by Mike Shea on 22 May 2011
A good "Getting Things Done" system, like a good user interface, can only get better when there is less of it. Getting Things Done captures so many people because it is a relatively easy system to incorporate once you get going but it's up to us to customize it around our corner of the world. GTD has aspects that are really required: inbox, next action lists, project lists, and the weekly review. Other components like tickler folders, project support folders, the massive file reference, and even the beloved Someday Maybe list can often be eliminated to keep our personal project management system nice and clean. In each of your weekly reviews (you're doing weekly reviews, right?) ask yourself what elements of the system you can simplify or eliminate to make the whole thing just a little bit smaller.
There are some aspects of GTD that can never be eliminated. You always need a place to capture random stuff that enters your life, stuff you can't yet fully process into next actions, projects, calendar items, or trash.
After spending almost five years with Getting Things Done, I can safely say that the following elements are absolutely required in my own system:
Inbox: I absolutely need a little notebook to jot stuff down, regardless of what it is. I tend to find I can skip the inbox for a lot of items and immediately turn them into either projects or next actions. Still, I always need a place to just throw down some random stuff and my plain pocket Moleskine notebook does this very well.
Project Lists: Still the primary DNA of my system, project lists include everything I want to do in my life over the next year. Getting a little more morbidly zen about it, if I'm not doing it over the next year, than it's not important enough for me to do it in my life. If it's something I really want to do in my life, I should already be working on it.
Contextual Action Lists: @home, @work are pretty much the only two that I need. I might whip one out for a grocery store visit or if I'm traveling somewhere, but mostly I only need to do stuff in those two locations. I've simplified a little bit by putting errands on the action list I'll read before I'll be leaving to run the errand. Having seven contextual action lists is just madness. I bet most people can get away with two or three.
Calendar: We all have appointments so we all need a calendar. The calendar is also a great place to put actions you don't need to do right away. This way your calendar becomes your tickler file. Want to sign up for that drawing class but it doesn't allow sign ups until may? Stick it on your calendar. It's an easy trick.
The Weekly Review: The weekly review went from a process I dread to one I look forward to every week. It takes me about 15 to 30 minutes to complete now, down from an hour, and it helps me clear out all the stuff I no longer care about, reset myself for the next week, and ensure I'm focused on something I really want to focus on. Make it part of your weekly habit and you'll be a lot happier for it.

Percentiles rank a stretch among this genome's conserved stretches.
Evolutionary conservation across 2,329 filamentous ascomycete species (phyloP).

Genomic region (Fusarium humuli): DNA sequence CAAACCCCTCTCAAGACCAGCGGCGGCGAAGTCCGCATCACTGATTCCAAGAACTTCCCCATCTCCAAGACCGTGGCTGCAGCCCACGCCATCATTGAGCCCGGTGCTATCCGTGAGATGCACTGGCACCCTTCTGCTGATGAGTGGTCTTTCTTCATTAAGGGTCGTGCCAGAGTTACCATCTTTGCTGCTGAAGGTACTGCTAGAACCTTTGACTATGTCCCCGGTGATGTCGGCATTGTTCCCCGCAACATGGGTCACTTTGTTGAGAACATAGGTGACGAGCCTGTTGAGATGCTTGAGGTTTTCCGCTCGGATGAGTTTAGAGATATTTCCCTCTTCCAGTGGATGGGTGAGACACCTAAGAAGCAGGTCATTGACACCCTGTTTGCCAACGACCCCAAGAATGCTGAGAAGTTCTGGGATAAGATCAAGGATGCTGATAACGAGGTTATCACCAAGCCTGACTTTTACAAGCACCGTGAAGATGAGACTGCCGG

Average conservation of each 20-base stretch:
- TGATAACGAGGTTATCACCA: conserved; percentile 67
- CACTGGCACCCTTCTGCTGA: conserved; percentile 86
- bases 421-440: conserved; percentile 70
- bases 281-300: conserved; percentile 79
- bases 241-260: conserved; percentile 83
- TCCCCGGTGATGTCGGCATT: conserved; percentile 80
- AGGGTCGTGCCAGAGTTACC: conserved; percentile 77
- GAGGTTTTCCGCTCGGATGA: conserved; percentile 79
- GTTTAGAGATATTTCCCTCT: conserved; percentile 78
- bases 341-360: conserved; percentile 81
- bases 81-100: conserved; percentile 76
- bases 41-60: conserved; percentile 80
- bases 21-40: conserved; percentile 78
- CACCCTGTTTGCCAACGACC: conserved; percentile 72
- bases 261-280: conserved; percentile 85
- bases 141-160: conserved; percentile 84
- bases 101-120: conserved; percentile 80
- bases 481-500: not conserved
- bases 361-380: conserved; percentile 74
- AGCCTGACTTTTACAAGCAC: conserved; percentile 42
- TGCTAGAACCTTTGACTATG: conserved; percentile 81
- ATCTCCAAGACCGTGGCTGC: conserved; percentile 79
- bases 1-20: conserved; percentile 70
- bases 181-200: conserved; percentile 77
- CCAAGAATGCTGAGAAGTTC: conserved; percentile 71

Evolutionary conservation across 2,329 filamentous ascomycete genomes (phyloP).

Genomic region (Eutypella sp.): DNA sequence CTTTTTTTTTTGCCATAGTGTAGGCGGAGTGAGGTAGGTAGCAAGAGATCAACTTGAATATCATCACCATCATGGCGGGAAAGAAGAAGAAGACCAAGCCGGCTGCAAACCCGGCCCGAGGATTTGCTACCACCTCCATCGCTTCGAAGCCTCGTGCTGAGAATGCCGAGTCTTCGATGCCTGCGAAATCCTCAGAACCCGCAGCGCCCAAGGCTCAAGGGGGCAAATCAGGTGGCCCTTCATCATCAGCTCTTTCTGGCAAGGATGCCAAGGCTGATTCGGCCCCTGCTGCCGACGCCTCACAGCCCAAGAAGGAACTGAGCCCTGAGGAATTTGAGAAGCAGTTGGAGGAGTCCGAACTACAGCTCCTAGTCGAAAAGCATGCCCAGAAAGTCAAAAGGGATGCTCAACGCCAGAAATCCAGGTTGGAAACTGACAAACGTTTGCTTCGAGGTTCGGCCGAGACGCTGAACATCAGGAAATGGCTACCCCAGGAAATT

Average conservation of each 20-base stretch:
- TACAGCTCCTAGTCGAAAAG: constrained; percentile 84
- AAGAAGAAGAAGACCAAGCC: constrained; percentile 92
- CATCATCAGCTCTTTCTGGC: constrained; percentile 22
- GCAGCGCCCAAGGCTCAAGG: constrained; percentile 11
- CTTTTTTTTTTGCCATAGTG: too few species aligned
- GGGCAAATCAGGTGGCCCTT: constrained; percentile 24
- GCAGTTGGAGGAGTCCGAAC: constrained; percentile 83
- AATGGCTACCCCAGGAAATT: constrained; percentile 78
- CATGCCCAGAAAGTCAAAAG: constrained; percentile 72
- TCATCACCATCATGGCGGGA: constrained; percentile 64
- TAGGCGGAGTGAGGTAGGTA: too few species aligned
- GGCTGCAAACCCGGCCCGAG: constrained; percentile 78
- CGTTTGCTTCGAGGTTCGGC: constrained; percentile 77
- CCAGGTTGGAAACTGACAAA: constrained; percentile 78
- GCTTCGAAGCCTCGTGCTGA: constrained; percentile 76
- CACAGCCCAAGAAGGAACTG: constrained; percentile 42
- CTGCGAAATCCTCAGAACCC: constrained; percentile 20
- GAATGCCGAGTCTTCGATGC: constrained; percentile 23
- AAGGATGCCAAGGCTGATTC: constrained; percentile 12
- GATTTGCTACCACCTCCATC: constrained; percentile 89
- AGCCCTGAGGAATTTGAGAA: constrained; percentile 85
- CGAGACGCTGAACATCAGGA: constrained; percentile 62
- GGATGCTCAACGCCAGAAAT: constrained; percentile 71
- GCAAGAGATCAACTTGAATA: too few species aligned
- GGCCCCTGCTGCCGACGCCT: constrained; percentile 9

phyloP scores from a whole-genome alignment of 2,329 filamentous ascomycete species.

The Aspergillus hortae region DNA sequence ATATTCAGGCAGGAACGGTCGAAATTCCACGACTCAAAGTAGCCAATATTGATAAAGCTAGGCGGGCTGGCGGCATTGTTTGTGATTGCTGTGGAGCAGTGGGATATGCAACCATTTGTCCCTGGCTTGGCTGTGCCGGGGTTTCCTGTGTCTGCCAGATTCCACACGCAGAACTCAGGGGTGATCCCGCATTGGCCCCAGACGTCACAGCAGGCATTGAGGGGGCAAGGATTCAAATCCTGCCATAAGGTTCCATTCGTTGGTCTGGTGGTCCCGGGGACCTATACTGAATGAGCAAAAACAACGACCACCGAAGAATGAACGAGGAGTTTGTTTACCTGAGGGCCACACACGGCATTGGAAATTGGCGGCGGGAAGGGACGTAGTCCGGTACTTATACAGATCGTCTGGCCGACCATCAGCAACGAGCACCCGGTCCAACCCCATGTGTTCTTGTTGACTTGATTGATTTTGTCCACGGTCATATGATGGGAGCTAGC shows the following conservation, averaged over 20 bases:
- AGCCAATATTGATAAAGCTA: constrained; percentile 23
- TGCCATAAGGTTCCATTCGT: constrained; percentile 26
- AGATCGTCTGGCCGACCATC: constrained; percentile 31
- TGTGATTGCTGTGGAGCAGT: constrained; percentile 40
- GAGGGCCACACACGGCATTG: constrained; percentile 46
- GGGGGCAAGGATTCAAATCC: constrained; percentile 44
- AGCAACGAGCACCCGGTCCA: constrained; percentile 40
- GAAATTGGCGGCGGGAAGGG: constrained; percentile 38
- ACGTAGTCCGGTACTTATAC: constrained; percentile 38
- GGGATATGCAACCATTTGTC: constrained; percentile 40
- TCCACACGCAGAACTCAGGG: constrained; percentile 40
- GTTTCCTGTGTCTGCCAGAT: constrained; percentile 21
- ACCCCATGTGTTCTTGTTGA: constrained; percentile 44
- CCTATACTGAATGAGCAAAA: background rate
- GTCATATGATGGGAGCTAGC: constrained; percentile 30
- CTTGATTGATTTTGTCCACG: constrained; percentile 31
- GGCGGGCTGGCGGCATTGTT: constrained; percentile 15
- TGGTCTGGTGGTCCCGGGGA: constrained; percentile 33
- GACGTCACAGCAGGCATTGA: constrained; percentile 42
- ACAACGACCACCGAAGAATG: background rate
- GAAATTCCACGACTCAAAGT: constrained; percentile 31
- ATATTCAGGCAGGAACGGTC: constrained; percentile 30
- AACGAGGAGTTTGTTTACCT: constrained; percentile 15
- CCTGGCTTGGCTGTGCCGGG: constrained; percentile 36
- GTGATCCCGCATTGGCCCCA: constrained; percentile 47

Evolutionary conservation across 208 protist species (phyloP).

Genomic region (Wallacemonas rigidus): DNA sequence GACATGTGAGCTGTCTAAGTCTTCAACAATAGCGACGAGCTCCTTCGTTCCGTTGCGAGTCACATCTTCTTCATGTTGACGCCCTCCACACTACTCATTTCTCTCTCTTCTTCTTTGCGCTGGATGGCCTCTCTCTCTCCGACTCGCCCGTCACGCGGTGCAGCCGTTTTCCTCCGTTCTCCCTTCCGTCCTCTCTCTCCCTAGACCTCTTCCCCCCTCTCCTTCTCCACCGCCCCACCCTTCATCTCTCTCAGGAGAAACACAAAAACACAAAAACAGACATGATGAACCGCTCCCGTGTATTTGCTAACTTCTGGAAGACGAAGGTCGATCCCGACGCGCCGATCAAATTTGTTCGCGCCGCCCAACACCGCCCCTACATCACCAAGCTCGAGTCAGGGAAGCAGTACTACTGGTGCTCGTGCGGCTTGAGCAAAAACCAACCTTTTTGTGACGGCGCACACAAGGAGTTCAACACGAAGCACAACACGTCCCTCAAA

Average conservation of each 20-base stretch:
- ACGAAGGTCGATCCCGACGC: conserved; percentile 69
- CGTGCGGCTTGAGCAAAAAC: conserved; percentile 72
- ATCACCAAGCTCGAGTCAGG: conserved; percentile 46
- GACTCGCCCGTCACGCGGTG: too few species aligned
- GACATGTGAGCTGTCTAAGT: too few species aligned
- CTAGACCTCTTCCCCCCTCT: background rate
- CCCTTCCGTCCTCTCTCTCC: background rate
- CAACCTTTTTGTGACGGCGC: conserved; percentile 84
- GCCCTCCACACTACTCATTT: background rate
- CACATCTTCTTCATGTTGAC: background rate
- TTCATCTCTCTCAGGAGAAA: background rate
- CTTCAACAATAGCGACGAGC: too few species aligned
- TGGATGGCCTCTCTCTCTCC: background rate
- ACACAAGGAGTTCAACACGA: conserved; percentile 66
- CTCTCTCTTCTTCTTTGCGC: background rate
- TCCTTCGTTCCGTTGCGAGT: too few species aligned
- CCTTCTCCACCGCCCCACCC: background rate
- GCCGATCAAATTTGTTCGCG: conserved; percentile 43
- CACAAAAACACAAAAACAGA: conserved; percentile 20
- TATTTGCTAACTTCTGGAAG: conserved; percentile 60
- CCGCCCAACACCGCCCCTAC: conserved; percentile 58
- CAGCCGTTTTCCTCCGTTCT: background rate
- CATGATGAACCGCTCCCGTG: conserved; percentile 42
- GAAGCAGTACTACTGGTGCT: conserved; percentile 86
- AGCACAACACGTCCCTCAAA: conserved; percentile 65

Over the past five years there are a few things I no longer really need. Some of these might be considered crutches, important to have early in when using GTD but no longer required once you feel like you have a handle on your life. Here are a few of mine:
Someday maybe list: This is probably the most shocking elimination in my system and one I have only recently gotten rid of. What I found is that my someday maybe list items never really bothered me when I didn't keep track of them and rarely became real projects. If they were important, I'd have made them projects. If I was just putting them off, I can stick them on my calendar. What I don't need is a list of all the things I'm procrastinating on that I have to review every week. Either decide you're not going to do it or do it. There isn't a need for some purgatory to just make you feel better.
Tickler Folders: I got rid of this almost right away. The whole 43 folder system was just too complicated and helped me very little. Using the calendar as a way to store reminders for things works just as well.
Paper: It's pretty clear to me that the whole GTD system was built around paper. David Allen loves his giant file cabinet and his file folders and stapler and shit. I've managed to get rid of nearly all of the paper in my life. It's a lot easier to keep your things together when it's all bits on a system with a good search engine. Tools like Evernote, TadaList, and DropBox make it very easy to manage your stuff across multiple devices. One easy way to simplify your system is to, as much as you can, eliminate paper. Of course, the Moleskine I use for my GTD system itself is paper but that gets a free pass. For personal organization, no electronic system has been as fast or as easy to use as paper for me.
Waiting For Lists: Waiting for lists are another list I got rid of a long time ago. If I really care, I make it a project and track it that way. If I don't than I don't track it. Sometimes it gets me into trouble to not track someone else's actions but I would rather like to assume they have their life together instead of tracking it for them.
Simplifying my life is a constant drive for me. I'm always looking to remove elements of my life that don't make me happy. I'm always looking for ways to get rid of physical stuff. I'm always looking to use one less application than I need. My GTD system is no different. Anything I can do to make my system more efficient, smaller, and faster is a goal worth seeking. So, what element of your own system is generating more work than it's worth?